After a recent £2.5 million refurbishment, what was the Museum of Army Flying Museum re-opened its doors to the public in April 2019 as the Army Flying Museum. Tracing the history of military flying, from the use of observation balloons through to the high-tech engineering of today, this museum is a great place for those interested in not just aviation, engineering and militaria but also the history of warfare.
We have always loved the Army Flying Museum, my son and I. Conveniently only a 20 minute drive from home, we first visited when he was a toddler and the displays of huge aircraft, flight simulators, the uniforms and the journey through the past 100 years of warfare were always of great interest to us both over the years.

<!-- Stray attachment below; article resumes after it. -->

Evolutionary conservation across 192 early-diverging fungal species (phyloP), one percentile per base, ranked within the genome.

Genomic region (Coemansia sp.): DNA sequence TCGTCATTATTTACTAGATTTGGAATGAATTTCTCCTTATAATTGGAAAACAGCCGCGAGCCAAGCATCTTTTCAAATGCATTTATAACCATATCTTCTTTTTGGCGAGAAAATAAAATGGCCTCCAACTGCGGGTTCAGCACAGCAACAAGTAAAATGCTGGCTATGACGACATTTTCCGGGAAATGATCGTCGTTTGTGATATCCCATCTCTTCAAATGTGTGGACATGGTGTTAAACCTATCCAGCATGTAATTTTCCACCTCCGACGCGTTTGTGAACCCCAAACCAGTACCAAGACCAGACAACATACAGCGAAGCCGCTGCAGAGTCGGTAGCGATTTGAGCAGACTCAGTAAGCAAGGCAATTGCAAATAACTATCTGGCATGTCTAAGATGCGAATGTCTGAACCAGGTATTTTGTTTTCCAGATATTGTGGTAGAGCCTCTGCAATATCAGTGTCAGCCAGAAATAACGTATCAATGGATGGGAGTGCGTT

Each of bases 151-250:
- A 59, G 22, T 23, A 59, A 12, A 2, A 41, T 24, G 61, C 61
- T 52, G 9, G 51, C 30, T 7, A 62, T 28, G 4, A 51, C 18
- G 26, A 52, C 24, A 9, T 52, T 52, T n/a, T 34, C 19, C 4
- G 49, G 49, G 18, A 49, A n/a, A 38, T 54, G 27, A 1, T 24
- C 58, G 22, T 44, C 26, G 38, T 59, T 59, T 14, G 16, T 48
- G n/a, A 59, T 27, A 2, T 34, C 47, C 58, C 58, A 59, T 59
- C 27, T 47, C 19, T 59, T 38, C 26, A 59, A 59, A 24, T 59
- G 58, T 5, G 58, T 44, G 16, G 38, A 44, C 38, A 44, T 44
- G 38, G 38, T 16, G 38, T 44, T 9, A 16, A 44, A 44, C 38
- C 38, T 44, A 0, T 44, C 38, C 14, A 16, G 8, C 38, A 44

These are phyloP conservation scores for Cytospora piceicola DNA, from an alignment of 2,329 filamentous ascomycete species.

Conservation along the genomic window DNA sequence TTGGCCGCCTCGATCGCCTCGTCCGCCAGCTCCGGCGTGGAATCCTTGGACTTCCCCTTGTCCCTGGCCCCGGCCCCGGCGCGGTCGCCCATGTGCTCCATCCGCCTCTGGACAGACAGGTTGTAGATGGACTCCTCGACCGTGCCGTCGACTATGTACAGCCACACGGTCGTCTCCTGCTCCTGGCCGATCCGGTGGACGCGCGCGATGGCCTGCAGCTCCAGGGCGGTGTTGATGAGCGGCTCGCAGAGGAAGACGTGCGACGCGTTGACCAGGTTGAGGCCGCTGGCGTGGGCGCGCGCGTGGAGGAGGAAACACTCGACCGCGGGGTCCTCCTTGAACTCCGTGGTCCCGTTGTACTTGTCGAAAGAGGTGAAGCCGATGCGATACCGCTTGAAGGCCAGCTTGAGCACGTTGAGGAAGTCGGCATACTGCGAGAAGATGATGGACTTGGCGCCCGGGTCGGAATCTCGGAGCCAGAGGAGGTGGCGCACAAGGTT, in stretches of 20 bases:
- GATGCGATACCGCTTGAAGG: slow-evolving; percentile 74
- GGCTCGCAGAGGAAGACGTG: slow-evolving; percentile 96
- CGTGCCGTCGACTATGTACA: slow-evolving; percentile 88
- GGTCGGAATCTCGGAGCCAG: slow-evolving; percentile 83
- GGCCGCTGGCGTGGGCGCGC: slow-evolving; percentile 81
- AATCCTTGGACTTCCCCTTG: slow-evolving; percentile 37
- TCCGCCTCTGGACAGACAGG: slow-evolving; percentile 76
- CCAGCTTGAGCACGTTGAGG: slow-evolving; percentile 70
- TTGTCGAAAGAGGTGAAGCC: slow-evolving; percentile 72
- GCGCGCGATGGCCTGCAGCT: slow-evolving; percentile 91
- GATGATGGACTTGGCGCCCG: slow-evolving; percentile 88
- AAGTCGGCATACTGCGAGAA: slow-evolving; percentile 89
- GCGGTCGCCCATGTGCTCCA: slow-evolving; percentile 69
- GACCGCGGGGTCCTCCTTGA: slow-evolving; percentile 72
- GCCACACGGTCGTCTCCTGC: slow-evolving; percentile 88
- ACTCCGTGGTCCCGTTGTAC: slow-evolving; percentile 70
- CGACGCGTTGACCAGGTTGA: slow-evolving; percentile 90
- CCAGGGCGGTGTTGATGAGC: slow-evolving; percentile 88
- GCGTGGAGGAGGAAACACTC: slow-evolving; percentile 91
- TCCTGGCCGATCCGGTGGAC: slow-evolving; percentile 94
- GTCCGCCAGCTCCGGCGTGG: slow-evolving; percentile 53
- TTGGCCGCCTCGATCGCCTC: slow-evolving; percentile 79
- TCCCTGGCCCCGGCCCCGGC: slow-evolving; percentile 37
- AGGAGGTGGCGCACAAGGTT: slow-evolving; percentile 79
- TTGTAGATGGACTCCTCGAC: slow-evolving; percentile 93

He loved playing Top Trumps with World War I aircraft and the soft play area where we would build our own Bell helicopters, I loved the 1940s house with its haphazard displays of all things World War II and the familiarity of the militaria (I grew up in a military family).
We both loved the real attack helicopter where you could sit and handle the controls and press buttons while listening to a recording of a missile launch on targets as we pretended we were launching an attack on a nameless enemy below us.